challah crowns

I’m looking at a palm tree outside the window right now. Palm tree in Illinois, you ask? No, no. I am in Florida visiting my in-laws with Elliott, basking in the Southern sun (perhaps a little too much — my face is rather lobster-ish in color) and taking a respite from the hustle and bustle of regular life.

And what a week of hustle and bustle it was. Working, packing for vacation and spending 48 hours in the role of “bridesmaid” for my dear friend Kathy’s wedding left me with little time to write about, let alone bake, any bread in the past eleven days. But somehow I managed to squeeze in some one-on-one time with a recipe so delicious, it’ll leave you with sweet-smelling memories that will tantalize your nostrils for hours even after you’ve devoured the bread.

This time, I crossed over the threshold of egg breads and plunged into the depths of a challah crowns recipe reminiscent of the Jewish tradition generally reserved for high holidays, including Rosh Hashana. Though I am no Jew, there was something sacred about the wafted smell of the loaf as it baked in the oven, somewhat similar to incense or the sweet smoke diffused by a censer at a Catholic mass (ironic comparison, I know).

challah ingredientsegg and sugar
honeyegg yolk/white separation
The loaves (this recipe makes two crowns) were fairly simple to assemble, though it can get a little confusing when encountering the constant additions of multiple ingredients (i.e., add a whole egg… add two egg yolks… a dash of sugar here, a pinch of salt there, etc. etc.). All seemed to go according to plan until the dough refused to double in size. Though it rose a little bit each time, overall the dough never grew past half of its original bulk, thus leaving the final product perhaps a tad smaller than intended.

dough post-kneading 2

making the crowns

The taste of this bread was so delectable, it was almost dessert-like. Fluffy but dense, sweet and yet slightly comparable to potato bread, these crowning achievements brought me to another world where I half-expected my father to return from the fields after a hard day’s work and plop down into a seat at the head of the table, ready to give a prayer into the swirls of Challah-sweetened air before the commencement of the family’s Sabbath meal.

side view of challah crowns

Though I don’t celebrate the Sabbath, this past week was filled with enough celebration to give me the excuse to bake the sacred bread. My husband and I were blessed with the chance to take a vacation from life’s usual hecticness, and one of my best friends whom I’ve known for 17 years just got married to a wonderful person. A high holiday, indeed.

Debrief: Next time I bake these crowns, I will steer clear of the wax paper I used in place of parchment paper. There is a difference. I know, because when using wax paper the kitchen became so smoky that we had to open all the windows and doors to avoid setting off the smoke alarm. Also, though the crowns themselves baked perfectly, the bottoms were completely black and I had to shave off the inedible bases.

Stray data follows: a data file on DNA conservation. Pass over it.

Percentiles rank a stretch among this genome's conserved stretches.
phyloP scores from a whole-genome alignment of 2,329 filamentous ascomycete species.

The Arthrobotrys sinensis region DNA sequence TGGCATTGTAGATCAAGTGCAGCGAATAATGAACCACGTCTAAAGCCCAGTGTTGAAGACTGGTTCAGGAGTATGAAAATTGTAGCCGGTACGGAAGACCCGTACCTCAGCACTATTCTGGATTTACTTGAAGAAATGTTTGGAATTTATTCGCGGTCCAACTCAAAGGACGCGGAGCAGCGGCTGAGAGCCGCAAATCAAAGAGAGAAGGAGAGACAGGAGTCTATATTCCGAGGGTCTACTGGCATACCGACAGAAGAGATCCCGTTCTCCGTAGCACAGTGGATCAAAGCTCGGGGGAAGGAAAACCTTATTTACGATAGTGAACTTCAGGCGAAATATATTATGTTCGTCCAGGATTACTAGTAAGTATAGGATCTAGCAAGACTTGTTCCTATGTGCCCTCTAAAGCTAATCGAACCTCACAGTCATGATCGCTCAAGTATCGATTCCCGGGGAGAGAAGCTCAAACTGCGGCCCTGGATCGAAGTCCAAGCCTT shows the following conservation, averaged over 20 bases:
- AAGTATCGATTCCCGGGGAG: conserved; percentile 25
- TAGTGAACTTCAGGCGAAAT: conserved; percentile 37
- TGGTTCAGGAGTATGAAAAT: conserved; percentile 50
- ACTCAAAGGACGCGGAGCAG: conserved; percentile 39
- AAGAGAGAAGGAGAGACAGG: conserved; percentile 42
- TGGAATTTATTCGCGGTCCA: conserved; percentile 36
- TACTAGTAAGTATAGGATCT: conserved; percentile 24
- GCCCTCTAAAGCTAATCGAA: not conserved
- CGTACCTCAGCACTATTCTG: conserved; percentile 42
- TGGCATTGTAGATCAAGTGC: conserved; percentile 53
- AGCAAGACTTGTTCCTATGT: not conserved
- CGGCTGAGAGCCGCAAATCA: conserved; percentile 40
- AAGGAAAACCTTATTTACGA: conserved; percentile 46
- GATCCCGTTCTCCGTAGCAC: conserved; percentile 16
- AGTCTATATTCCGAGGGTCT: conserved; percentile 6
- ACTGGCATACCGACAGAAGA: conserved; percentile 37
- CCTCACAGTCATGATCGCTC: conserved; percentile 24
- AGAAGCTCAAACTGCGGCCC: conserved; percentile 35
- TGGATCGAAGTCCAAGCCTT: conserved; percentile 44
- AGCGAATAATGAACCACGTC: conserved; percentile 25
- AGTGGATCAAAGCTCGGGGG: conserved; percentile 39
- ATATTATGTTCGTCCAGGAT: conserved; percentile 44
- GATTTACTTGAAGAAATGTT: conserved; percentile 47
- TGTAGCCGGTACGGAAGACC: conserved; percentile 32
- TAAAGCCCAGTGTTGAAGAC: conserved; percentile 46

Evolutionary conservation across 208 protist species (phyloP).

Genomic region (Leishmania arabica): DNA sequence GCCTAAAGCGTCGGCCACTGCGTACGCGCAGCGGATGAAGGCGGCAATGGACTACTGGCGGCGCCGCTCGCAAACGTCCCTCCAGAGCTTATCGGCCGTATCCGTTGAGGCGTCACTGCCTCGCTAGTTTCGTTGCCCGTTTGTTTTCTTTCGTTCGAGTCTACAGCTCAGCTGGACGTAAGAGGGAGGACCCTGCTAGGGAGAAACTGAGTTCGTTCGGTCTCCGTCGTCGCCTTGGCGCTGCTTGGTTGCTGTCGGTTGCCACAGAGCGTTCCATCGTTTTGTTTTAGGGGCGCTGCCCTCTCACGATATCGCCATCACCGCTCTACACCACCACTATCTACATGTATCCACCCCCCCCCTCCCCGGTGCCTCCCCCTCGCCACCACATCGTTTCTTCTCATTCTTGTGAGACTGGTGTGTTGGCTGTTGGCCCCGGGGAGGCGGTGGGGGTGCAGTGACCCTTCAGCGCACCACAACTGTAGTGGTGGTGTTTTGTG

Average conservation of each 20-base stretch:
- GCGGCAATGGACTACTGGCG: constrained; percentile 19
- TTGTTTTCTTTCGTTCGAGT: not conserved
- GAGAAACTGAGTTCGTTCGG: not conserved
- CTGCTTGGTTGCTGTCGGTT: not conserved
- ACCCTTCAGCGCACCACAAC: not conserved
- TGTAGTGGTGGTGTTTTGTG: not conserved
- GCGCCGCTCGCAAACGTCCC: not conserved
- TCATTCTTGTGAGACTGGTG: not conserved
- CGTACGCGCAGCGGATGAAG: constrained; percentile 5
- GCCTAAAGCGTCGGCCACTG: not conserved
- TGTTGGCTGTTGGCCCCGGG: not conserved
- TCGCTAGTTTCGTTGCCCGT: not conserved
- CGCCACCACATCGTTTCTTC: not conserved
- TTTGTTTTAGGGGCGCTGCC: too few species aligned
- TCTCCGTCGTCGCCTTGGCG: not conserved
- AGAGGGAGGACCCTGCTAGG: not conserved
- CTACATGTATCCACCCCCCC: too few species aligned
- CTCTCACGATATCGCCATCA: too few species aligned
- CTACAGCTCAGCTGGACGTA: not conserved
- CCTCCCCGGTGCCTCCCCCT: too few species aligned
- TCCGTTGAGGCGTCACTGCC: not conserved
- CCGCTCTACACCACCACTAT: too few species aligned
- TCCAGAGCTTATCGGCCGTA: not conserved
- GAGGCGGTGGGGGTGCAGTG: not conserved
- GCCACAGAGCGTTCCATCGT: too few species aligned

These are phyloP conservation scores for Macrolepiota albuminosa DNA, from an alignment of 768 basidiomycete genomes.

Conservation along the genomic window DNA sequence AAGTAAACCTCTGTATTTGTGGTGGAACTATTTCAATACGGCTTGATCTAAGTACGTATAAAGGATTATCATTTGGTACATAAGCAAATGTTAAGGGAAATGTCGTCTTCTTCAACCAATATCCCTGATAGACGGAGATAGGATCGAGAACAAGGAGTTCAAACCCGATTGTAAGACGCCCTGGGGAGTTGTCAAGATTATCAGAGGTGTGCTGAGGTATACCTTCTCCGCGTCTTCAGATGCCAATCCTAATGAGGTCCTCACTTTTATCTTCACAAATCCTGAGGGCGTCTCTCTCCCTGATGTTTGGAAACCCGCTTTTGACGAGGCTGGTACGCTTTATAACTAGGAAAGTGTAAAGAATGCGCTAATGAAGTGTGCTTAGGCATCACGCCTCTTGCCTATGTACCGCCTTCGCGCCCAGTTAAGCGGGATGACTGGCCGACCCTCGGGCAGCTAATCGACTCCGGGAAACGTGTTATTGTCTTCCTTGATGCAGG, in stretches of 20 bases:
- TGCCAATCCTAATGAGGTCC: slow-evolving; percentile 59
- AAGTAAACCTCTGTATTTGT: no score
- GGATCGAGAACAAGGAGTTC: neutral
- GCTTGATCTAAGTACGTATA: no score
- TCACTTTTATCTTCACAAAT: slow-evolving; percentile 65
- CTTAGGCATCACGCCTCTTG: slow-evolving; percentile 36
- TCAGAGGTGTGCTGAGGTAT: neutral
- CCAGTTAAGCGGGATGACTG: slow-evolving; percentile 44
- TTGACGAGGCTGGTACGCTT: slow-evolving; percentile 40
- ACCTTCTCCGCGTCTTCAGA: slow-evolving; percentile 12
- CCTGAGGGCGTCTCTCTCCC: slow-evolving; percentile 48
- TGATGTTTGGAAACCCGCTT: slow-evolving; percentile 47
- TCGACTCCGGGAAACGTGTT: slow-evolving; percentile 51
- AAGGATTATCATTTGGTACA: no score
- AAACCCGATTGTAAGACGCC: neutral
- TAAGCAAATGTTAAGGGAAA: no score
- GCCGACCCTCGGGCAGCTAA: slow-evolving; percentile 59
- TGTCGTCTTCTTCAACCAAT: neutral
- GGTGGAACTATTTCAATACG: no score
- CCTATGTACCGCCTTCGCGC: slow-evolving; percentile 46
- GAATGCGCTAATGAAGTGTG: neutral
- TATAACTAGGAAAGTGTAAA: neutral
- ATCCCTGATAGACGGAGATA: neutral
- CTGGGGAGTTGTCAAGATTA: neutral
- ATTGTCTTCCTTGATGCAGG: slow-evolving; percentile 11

Challah Crowns
courtesy of Food Network Kitchens

4 cups all-purpose flour (1 pound, 1 3/8 ounces), plus up to 3/4 cup (3 1/2 ounces) more for kneading
2 tablespoons sugar (7/8 ounce)
2 1/4 teaspoons rapid rise yeast (1/4 ounce package) (I used active dry yeast; could have been why my dough didn’t rise so well?)
1 cup warm water, about 110 degrees F
1/3 cup honey
2 whole large eggs
3 large egg yolks
1/4 cup extra-virgin olive oil
1 tablespoon kosher salt
1 tablespoon poppy seeds (optional) (I didn’t use these due to personal preference)

Whisk the flour, sugar, and yeast together in a large bowl and make a well in the center.

Whisk the water and honey with 1 whole egg, all the yolks, olive oil, and salt in a small bowl and pour into the well. Stir the wet ingredients into the dry ingredients with a wooden spoon to make a soft, shaggy, moist dough. Turn the dough out on a lightly floured surface and knead by hand, adding up to 3/4 cup more flour as needed, until the dough is soft and supple, about 8 minutes. Shape the dough into a ball.

Brush a large bowl with oil and turn dough around in bowl to coat lightly. Cover bowl with a clean kitchen towel and set aside until dough doubles in size, about 1 hour. Turn dough onto a lightly floured surface; knead briefly to release excess air, re-shape into a ball and return to the bowl. Cover and set aside until doubled in size, about 1 hour.

Line 2 baking sheet pans with parchment paper (parchment! PARCHMENT!). Divide the dough in half. Lightly dust hands with flour and roll each portion of dough into a 30-inch-long log. (If dough resists, then cover and let rest for 5 or 10 minutes before shaping). Spiral each length of dough around itself to form a coiled round loaf on the prepared pans. Lightly stretch the end of the coil and moisten it with water; gently press the end into the side of the round to seal the coil into a loaf. Press down on the loaves gently, cover with a kitchen towel and set aside until doubled, about 1 hour.

Position a rack in the center of the oven and preheat to 450 degrees F. Beat the remaining egg with a tablespoon of water and brush loaves evenly with it; sprinkle with poppy seeds if desired. Put the loaves in the oven and immediately turn the oven down to 400 degrees, and bake until golden brown and an instant-read thermometer inserted into the center of the crown registers 190 degrees F, about 30 to 35 minutes.